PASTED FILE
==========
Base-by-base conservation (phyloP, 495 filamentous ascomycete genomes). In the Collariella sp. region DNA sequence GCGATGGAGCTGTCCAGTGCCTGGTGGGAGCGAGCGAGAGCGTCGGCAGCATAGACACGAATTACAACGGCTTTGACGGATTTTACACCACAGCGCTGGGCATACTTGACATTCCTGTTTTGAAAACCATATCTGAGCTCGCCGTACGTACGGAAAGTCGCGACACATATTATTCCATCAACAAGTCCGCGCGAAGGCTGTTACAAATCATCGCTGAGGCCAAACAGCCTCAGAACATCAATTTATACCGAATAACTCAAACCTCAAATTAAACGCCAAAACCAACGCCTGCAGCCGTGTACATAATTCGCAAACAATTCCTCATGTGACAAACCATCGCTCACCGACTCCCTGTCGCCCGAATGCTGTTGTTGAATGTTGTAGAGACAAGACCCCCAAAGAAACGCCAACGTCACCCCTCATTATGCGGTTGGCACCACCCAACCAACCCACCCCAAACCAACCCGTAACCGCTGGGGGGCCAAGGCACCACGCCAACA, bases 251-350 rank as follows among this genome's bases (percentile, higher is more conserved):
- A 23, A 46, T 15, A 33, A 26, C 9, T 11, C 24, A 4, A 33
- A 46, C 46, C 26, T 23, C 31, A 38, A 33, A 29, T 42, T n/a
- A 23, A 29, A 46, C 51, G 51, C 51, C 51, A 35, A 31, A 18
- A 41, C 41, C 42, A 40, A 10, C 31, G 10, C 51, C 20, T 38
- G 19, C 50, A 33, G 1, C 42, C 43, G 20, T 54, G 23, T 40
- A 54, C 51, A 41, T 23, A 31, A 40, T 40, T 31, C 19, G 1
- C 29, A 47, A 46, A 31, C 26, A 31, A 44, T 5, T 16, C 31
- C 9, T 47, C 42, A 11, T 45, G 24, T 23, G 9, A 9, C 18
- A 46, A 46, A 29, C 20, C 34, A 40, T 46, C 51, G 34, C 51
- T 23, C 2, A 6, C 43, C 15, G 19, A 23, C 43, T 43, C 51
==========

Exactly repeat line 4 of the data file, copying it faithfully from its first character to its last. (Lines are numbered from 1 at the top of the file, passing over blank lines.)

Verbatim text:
- A 23, A 29, A 46, C 51, G 51, C 51, C 51, A 35, A 31, A 18